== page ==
The slopes are only the beginning of the fun— Sapporo is perfect for a solo vacation

Mike is an American pro snowboarder and entrepreneur. Under international sports brand Goldwin, he launched his own apparel label, 241 at age 18. Since its main office is in Tokyo, he visits twice a year, and is familiar with Japanese culture. He’s usually in town for business, but this time he visited Sapporo for a vacation.

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Professional snowboarder Mike Basich

Snowboarding with the locals

Mike: I’ve been to Sapporo twice, but this is the first time that it was for pleasure instead of business, so I was excited to do some snowboarding and explore the city.

I stayed in a hotel in the neighborhood of Susukino for the first night. The area is right in the heart of the city, so there’s tons of places to eat and drink—super convenient. Though it gets below freezing here in the winter, the city is a lot warmer than the slopes, so I was pretty comfortable walking around town.

From my hotel it was less than an hour by taxi to Sapporo Kokusai Ski Resort. The slopes are surrounded by forest—it’s hard to believe you’re still in Sapporo with such a dramatic change in scenery. I wanted to make the most of the fresh snow that had fallen the night before, so I took the gondola up to the top first thing in the morning and had a great time on the 2.2 km run.

During the day, I was joined by local skiers who wanted to chat, ski together for a while or take photos. They were all super friendly, and getting to know people who actually live here is something I’ll always remember about my trip.

It felt great gliding down the light, powdery snow against a backdrop of trees that felt like it came straight out of a painting. And getting up the mountain in the roomy gondola was super comfortable, too, so I was able to think about snowboarding and nothing else.

Downtown Sapporo has all the best Japanese eats

Mike: I’ve tried all kinds of Japanese food, and there’s a lot that I like, but what I had in Sapporo was really a step above. After all, most of the produce and seafood comes from the vast expanses of Hokkaido, so the very best of it finds its way to the island’s biggest city, Sapporo. That’s why there are so many amazing restaurants here, and even the cheap places have great food—it’s the place to experience Japanese cuisine.

There’s a lot you should try, but for me, it’s got to be wagyu beef sukiyaki. The beef is simmered in a soy based sauce, then dipped in raw egg. Wagyu is premium beef that just melts in your mouth. The unforgettable flavor was like nothing I had ever had before.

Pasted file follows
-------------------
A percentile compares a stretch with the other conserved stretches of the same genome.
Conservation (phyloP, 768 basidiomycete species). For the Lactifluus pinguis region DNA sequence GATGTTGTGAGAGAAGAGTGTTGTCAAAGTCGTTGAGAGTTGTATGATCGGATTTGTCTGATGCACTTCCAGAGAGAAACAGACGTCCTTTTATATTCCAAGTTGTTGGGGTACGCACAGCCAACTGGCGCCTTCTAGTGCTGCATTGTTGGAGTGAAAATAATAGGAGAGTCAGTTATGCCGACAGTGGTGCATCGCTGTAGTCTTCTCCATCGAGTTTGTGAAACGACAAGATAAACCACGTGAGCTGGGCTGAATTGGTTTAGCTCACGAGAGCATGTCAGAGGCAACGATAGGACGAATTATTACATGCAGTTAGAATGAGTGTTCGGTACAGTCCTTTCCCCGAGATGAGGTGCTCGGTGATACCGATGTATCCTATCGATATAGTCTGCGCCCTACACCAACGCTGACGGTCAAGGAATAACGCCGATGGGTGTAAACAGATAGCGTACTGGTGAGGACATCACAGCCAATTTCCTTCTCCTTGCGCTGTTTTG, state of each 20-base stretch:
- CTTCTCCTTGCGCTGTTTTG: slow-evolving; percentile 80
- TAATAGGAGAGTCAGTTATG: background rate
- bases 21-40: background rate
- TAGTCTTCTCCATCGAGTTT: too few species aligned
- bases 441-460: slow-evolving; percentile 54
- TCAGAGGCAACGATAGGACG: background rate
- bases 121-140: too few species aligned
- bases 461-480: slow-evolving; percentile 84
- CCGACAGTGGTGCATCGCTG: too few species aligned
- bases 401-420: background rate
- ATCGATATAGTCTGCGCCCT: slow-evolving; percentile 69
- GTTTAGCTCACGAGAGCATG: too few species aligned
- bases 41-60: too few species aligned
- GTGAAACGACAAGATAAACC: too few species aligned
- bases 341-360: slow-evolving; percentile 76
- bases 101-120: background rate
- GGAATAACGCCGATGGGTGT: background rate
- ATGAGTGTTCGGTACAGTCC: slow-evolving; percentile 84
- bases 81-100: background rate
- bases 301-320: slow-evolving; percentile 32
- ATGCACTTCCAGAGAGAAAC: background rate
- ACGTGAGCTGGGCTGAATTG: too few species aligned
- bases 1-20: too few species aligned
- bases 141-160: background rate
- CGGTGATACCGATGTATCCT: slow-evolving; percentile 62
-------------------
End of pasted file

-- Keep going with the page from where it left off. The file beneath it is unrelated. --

Of course, you can’t come to Hokkaido and not try some local sushi. Fishing happens all across the prefecture, but the freshest catches all make their way to Sapporo. You’ve just got to hit up a counter sushi spot. Tuna is a favorite of mine—I love the way the fat melts in your mouth. During dinner, I told the chef I could handle really spicy wasabi, so he gave me a piece of squid heaped with Hokkaido-grown yama-wasabi, which was lighter in color and slightly grainier in texture than what I’m used to. I put it in my mouth, and my nose was instantly on fire—for a second, the shock stopped my breath short. I was fine, though, of course, and the chef watched on and laughed, and I started laughing, too. Trying new foods is always great, and experiences like this are what I find particularly exciting!

Another of my discoveries on this trip was ume-shu (plum wine), which has a sweet flavor that goes well with sukiyaki or sushi. It’s great on the rocks!

Casually shopping around the city

Mike: On my last day, I went shopping for souvenirs for my family. Sapporo’s pretty easy to navigate, so I felt fine walking around on my own. First, I went to a toy store to get stuff for the kids, and I found some really cute stuffed animals.

Next on my list was some tea for my wife. She loves tea, so I stopped by a little tea shop. The elderly couple who ran the place went out of their way to help me find a delicious green tea for her, and I also picked up a teapot and a storage tin, which was wrapped in beautiful Japanese paper.

I was walking through the Tanukikoji shopping arcade on my way back to the hotel when a knife shop caught my eye. Everything there was made using traditional Japanese techniques, which was really cool, so I just had to buy a souvenir for myself, too. I’m looking forward to using it when I have to cut wood in the mountains back home in California. The staff at the shop was super friendly and helpful.

I had a great time exploring the city by myself, but I can’t wait to come back with my family for some great snowboarding and delicious food. But then again, the summer might be nice, too. Now that I’ve been here, I already can’t wait to come back!

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Over 30 years of friendship, Canadian skiers Mark and Rory have competed against each other all over the world. They come to Sapporo for a trip of limitless snow and nightlife adventures.

Enni is an Olympic medalist who has been to nearly all the world`s snow destinations. Alongside her photographer partner, she explores Sapporo for the first time, mixing the days of snowboarding with culinary delights and onsen relaxation.

Hailing from Italy and the UK, Mauri and Aaron are a pair of photographers and writers, as well as international skiers always looking for their next adventure. In Sapporo, they go deep into in the ski slopes and enjoy Japanese culture in the city.